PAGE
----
Why ARM Holdings plc Should Lag The FTSE 100 This Year

ARM HoldingsARM Holdings (LSE: ARM) (NASDAQ: ARMH.US) is a super growth stock, isn’t it? And aren’t they exactly the kind that should come powering out of the post-recession recovery like a rocket?

Well, that’s certainly not what’s happened in 2014 so far. In fact, since the start of January ARM shares are down 15% to 918p, while the FTSE 100 is up 1%. Clearly, we need to look at the bigger picture.

Massive growth

Looking back over five years, ARM shares are up a staggering 590%, and over ten years things are looking even better with a 970% rise! I bet you wish you’d bought some back then, don’t you?

The reason the shares are falling back a little is easy to fathom, I think, and it lies in the changing mood following the end of the recession. The thing is, last year was a pretty bullish one with the FTSE 100 gaining a very nice 14%, and investor sentiment was upbeat. And ARM shares actually soared by 43% in 2013!

Then for various reasons, optimism has melted away in 2014. Wages haven’t started to catch up yet, consumer spending is still cautious, house prices spiralling beyond many people’s reach again, the eurozone is taking longer to recover, and the world is really not booming again.

Caution has prevailed and last year’s mini-bull has backed off — and there will have been a fair bit of profit-taking too after 2013’s storming run for ARM.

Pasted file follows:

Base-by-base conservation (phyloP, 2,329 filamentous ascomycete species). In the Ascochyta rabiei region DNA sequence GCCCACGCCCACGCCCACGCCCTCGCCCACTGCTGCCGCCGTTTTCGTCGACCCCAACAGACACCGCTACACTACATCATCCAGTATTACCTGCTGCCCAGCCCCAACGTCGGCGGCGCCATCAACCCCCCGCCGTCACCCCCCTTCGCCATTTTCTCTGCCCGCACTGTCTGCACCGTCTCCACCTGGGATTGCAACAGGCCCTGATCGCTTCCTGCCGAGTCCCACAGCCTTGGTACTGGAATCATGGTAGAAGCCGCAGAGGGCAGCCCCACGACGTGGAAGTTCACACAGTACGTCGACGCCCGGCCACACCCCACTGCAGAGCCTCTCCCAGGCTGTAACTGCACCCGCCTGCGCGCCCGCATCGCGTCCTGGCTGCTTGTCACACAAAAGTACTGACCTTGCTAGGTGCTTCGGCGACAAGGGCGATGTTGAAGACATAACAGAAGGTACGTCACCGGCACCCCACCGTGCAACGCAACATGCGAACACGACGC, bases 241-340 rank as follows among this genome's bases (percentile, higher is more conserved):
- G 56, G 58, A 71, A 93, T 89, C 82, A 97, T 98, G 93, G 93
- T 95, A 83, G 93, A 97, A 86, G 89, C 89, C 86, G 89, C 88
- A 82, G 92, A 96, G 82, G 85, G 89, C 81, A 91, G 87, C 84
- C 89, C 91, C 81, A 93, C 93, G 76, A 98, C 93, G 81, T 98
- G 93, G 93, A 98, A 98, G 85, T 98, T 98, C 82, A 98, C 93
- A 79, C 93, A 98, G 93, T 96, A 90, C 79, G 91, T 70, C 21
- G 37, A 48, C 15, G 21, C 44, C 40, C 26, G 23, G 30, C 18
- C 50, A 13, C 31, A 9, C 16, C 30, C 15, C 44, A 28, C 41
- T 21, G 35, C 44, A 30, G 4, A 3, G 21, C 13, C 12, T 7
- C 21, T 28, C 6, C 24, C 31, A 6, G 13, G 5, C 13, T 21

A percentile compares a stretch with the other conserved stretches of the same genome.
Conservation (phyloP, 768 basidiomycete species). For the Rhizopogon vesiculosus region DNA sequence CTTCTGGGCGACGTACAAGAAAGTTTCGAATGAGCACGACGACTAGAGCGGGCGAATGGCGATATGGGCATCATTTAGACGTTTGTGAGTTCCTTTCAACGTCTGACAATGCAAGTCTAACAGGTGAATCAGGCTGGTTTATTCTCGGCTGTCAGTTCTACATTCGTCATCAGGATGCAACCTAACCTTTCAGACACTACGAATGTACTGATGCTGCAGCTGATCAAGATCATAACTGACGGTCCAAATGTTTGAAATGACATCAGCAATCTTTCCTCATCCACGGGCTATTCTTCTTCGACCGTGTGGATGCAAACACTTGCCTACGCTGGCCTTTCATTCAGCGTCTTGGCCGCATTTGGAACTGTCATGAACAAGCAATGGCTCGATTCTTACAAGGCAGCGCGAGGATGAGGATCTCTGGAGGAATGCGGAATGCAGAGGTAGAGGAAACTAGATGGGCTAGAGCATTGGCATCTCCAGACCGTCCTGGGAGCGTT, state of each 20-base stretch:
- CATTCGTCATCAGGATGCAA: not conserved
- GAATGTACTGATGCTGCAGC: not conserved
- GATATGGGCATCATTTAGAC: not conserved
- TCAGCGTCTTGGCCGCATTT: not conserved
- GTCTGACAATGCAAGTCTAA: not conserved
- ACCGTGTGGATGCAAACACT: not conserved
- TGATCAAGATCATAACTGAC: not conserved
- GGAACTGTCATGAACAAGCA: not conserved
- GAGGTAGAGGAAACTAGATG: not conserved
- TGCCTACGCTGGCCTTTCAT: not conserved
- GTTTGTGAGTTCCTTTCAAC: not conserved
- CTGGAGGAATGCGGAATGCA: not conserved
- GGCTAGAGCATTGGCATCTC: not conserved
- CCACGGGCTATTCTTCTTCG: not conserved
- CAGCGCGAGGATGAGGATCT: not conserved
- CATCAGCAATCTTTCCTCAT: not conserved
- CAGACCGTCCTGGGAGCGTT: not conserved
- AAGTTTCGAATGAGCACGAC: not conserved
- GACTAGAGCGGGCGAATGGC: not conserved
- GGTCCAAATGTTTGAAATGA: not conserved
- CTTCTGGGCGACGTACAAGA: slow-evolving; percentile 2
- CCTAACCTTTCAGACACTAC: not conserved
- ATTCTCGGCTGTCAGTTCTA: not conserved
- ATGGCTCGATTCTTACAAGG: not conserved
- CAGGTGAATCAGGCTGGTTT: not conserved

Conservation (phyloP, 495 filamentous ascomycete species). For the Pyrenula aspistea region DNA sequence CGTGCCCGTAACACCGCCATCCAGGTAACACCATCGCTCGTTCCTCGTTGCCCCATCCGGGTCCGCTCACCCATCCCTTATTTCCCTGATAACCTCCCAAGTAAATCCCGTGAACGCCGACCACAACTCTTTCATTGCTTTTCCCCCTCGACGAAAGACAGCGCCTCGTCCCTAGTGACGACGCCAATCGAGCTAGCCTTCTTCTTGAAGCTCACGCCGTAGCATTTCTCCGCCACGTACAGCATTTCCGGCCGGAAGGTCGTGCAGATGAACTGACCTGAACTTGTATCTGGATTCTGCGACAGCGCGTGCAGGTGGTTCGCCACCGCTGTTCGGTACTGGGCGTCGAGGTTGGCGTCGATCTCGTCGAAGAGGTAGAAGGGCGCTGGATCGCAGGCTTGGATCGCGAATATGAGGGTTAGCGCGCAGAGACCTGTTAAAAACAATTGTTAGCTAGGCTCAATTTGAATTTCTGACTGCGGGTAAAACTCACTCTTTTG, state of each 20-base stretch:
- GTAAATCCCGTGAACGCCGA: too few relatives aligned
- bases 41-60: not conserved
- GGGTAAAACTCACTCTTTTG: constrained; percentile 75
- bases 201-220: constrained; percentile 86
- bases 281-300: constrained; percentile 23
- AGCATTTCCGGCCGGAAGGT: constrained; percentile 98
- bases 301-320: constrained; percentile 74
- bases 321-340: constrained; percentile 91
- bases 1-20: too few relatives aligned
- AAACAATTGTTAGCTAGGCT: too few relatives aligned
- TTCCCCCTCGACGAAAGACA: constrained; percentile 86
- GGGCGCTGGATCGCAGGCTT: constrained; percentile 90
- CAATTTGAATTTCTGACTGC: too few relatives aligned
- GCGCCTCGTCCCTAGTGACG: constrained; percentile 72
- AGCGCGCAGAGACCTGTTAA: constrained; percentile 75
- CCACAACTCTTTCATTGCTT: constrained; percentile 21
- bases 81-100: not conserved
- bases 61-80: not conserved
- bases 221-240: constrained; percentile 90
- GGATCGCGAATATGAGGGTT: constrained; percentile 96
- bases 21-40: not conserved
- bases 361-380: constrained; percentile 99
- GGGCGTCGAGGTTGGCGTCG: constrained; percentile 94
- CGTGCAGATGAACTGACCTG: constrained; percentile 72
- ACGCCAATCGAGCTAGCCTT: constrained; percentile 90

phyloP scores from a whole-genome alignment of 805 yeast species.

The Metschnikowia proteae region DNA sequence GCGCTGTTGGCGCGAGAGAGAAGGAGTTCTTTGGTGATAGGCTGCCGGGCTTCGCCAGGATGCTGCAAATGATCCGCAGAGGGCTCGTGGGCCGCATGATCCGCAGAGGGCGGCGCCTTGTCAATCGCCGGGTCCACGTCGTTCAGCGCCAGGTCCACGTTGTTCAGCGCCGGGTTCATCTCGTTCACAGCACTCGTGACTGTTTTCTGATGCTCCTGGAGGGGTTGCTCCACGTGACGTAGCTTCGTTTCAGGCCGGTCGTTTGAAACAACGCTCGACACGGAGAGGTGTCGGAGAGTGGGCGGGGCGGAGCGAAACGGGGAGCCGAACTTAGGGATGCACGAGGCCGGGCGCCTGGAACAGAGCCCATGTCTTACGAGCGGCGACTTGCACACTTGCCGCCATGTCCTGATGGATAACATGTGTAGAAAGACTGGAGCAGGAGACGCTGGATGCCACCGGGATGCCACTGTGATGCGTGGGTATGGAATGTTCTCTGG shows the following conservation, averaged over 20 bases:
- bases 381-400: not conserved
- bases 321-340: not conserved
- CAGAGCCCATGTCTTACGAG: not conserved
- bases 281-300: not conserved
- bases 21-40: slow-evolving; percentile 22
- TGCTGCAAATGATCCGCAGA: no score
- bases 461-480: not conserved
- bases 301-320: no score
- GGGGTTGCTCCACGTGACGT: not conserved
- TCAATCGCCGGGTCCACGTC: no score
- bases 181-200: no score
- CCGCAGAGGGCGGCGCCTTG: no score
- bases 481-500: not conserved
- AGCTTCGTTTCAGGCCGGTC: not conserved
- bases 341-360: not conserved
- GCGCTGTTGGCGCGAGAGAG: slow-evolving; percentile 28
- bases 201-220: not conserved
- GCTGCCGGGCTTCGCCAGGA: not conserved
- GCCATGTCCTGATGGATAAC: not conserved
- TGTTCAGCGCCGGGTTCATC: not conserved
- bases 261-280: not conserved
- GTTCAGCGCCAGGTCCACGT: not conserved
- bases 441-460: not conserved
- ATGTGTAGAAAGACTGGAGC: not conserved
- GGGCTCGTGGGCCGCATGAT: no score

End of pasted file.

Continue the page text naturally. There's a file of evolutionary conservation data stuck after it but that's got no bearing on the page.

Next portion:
What’s next?

Are ARM shares good value now that they’ve slipped back a bit?

A quick look at fundamentals shows us a forward P/E of 40.5 for the year ending December 2014, followed by 33 for 2015 — and that’s high relative to the FTSE long-term average of around 14.

But it’s the lowest that ARM shares have seen since 2009. And we’d only need 2015’s forecast earnings per share (EPS) to multiply around 2.3 times over the following years to get the P/E down to average. Is that reasonable? ARM’s EPS has already grown 3.8-fold in the last four years, and there’s no sign of that growth stopping.

There’s a modest 11% expected this year, but there’s 23% pencilled in for 2015.


At half-time this year, 2.7 billion ARM-based chips had already been shipped, up 11% on the same period the year before. More and more licences are being signed, and the market for mobile computing is surely still only in its infancy.

So yes, I think the share price pause might indeed be a time to buy — but you must do your own research and make your own decision.

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Alan Oscroft has no position in any shares mentioned. The Motley Fool UK has recommended shares in ARM Holdings. We Fools don't all hold the same opinions, but we all believe that considering a diverse range of insights makes us better investors.